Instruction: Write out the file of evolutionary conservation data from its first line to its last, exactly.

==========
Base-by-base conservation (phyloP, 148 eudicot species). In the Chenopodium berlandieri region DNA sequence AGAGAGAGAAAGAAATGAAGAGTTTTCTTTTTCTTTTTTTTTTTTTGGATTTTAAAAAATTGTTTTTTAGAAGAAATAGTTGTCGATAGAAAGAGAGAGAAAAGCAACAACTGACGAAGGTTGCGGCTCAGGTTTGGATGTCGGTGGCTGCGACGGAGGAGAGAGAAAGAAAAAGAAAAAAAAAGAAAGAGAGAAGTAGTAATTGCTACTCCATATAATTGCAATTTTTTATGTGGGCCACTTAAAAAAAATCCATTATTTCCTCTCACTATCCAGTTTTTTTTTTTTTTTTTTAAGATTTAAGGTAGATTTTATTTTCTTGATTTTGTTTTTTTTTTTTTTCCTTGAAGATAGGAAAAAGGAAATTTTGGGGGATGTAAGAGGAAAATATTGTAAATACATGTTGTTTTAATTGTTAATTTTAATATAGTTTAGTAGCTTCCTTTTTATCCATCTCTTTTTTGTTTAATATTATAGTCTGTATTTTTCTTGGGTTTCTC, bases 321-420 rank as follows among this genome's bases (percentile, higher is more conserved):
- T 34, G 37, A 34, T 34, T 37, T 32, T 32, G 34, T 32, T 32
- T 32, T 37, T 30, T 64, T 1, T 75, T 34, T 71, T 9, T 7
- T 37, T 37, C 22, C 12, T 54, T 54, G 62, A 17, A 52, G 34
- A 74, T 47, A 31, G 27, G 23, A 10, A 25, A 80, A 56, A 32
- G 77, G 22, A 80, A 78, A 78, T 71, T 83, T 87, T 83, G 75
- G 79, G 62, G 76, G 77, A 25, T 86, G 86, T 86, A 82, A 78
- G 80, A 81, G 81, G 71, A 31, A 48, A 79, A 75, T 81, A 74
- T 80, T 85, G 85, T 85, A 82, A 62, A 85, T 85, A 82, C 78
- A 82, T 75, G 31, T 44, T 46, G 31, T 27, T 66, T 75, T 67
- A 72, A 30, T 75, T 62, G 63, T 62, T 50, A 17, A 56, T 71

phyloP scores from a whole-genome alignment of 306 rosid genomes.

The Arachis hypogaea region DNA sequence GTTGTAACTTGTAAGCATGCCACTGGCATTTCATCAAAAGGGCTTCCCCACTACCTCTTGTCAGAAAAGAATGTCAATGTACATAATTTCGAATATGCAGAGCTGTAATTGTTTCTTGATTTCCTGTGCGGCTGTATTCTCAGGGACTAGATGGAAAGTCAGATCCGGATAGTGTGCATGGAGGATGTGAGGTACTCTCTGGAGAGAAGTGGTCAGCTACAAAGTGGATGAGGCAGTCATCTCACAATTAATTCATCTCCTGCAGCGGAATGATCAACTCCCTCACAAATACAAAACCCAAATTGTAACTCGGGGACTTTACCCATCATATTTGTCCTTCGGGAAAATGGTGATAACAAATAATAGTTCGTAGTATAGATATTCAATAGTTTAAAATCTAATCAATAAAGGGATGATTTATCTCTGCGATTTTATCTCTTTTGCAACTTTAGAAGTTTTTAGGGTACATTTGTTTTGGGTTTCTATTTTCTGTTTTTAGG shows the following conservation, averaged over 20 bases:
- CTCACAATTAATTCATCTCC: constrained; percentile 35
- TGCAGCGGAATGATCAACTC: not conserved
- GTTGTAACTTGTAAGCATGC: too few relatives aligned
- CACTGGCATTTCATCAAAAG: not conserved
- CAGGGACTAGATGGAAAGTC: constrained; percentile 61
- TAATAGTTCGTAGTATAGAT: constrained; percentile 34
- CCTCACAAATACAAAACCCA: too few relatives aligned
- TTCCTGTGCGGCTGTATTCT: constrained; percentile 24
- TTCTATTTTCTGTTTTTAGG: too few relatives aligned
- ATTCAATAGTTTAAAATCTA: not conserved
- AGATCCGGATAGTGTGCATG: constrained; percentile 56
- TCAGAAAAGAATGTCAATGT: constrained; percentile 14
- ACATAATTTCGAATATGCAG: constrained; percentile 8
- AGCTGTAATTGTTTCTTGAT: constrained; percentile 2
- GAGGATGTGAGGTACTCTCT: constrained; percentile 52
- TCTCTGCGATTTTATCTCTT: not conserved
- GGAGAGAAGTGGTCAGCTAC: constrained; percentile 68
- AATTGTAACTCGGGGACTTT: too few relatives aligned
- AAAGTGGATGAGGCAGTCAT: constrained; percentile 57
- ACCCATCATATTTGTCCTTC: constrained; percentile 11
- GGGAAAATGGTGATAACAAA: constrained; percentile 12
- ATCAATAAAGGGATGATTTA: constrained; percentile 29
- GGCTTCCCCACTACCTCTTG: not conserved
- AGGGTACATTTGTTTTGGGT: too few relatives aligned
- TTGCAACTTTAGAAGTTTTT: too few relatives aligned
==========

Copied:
Base-by-base conservation (phyloP, 148 eudicot species). In the Chenopodium berlandieri region DNA sequence AGAGAGAGAAAGAAATGAAGAGTTTTCTTTTTCTTTTTTTTTTTTTGGATTTTAAAAAATTGTTTTTTAGAAGAAATAGTTGTCGATAGAAAGAGAGAGAAAAGCAACAACTGACGAAGGTTGCGGCTCAGGTTTGGATGTCGGTGGCTGCGACGGAGGAGAGAGAAAGAAAAAGAAAAAAAAAGAAAGAGAGAAGTAGTAATTGCTACTCCATATAATTGCAATTTTTTATGTGGGCCACTTAAAAAAAATCCATTATTTCCTCTCACTATCCAGTTTTTTTTTTTTTTTTTTAAGATTTAAGGTAGATTTTATTTTCTTGATTTTGTTTTTTTTTTTTTTCCTTGAAGATAGGAAAAAGGAAATTTTGGGGGATGTAAGAGGAAAATATTGTAAATACATGTTGTTTTAATTGTTAATTTTAATATAGTTTAGTAGCTTCCTTTTTATCCATCTCTTTTTTGTTTAATATTATAGTCTGTATTTTTCTTGGGTTTCTC, bases 321-420 rank as follows among this genome's bases (percentile, higher is more conserved):
- T 34, G 37, A 34, T 34, T 37, T 32, T 32, G 34, T 32, T 32
- T 32, T 37, T 30, T 64, T 1, T 75, T 34, T 71, T 9, T 7
- T 37, T 37, C 22, C 12, T 54, T 54, G 62, A 17, A 52, G 34
- A 74, T 47, A 31, G 27, G 23, A 10, A 25, A 80, A 56, A 32
- G 77, G 22, A 80, A 78, A 78, T 71, T 83, T 87, T 83, G 75
- G 79, G 62, G 76, G 77, A 25, T 86, G 86, T 86, A 82, A 78
- G 80, A 81, G 81, G 71, A 31, A 48, A 79, A 75, T 81, A 74
- T 80, T 85, G 85, T 85, A 82, A 62, A 85, T 85, A 82, C 78
- A 82, T 75, G 31, T 44, T 46, G 31, T 27, T 66, T 75, T 67
- A 72, A 30, T 75, T 62, G 63, T 62, T 50, A 17, A 56, T 71

phyloP scores from a whole-genome alignment of 306 rosid genomes.

The Arachis hypogaea region DNA sequence GTTGTAACTTGTAAGCATGCCACTGGCATTTCATCAAAAGGGCTTCCCCACTACCTCTTGTCAGAAAAGAATGTCAATGTACATAATTTCGAATATGCAGAGCTGTAATTGTTTCTTGATTTCCTGTGCGGCTGTATTCTCAGGGACTAGATGGAAAGTCAGATCCGGATAGTGTGCATGGAGGATGTGAGGTACTCTCTGGAGAGAAGTGGTCAGCTACAAAGTGGATGAGGCAGTCATCTCACAATTAATTCATCTCCTGCAGCGGAATGATCAACTCCCTCACAAATACAAAACCCAAATTGTAACTCGGGGACTTTACCCATCATATTTGTCCTTCGGGAAAATGGTGATAACAAATAATAGTTCGTAGTATAGATATTCAATAGTTTAAAATCTAATCAATAAAGGGATGATTTATCTCTGCGATTTTATCTCTTTTGCAACTTTAGAAGTTTTTAGGGTACATTTGTTTTGGGTTTCTATTTTCTGTTTTTAGG shows the following conservation, averaged over 20 bases:
- CTCACAATTAATTCATCTCC: constrained; percentile 35
- TGCAGCGGAATGATCAACTC: not conserved
- GTTGTAACTTGTAAGCATGC: too few relatives aligned
- CACTGGCATTTCATCAAAAG: not conserved
- CAGGGACTAGATGGAAAGTC: constrained; percentile 61
- TAATAGTTCGTAGTATAGAT: constrained; percentile 34
- CCTCACAAATACAAAACCCA: too few relatives aligned
- TTCCTGTGCGGCTGTATTCT: constrained; percentile 24
- TTCTATTTTCTGTTTTTAGG: too few relatives aligned
- ATTCAATAGTTTAAAATCTA: not conserved
- AGATCCGGATAGTGTGCATG: constrained; percentile 56
- TCAGAAAAGAATGTCAATGT: constrained; percentile 14
- ACATAATTTCGAATATGCAG: constrained; percentile 8
- AGCTGTAATTGTTTCTTGAT: constrained; percentile 2
- GAGGATGTGAGGTACTCTCT: constrained; percentile 52
- TCTCTGCGATTTTATCTCTT: not conserved
- GGAGAGAAGTGGTCAGCTAC: constrained; percentile 68
- AATTGTAACTCGGGGACTTT: too few relatives aligned
- AAAGTGGATGAGGCAGTCAT: constrained; percentile 57
- ACCCATCATATTTGTCCTTC: constrained; percentile 11
- GGGAAAATGGTGATAACAAA: constrained; percentile 12
- ATCAATAAAGGGATGATTTA: constrained; percentile 29
- GGCTTCCCCACTACCTCTTG: not conserved
- AGGGTACATTTGTTTTGGGT: too few relatives aligned
- TTGCAACTTTAGAAGTTTTT: too few relatives aligned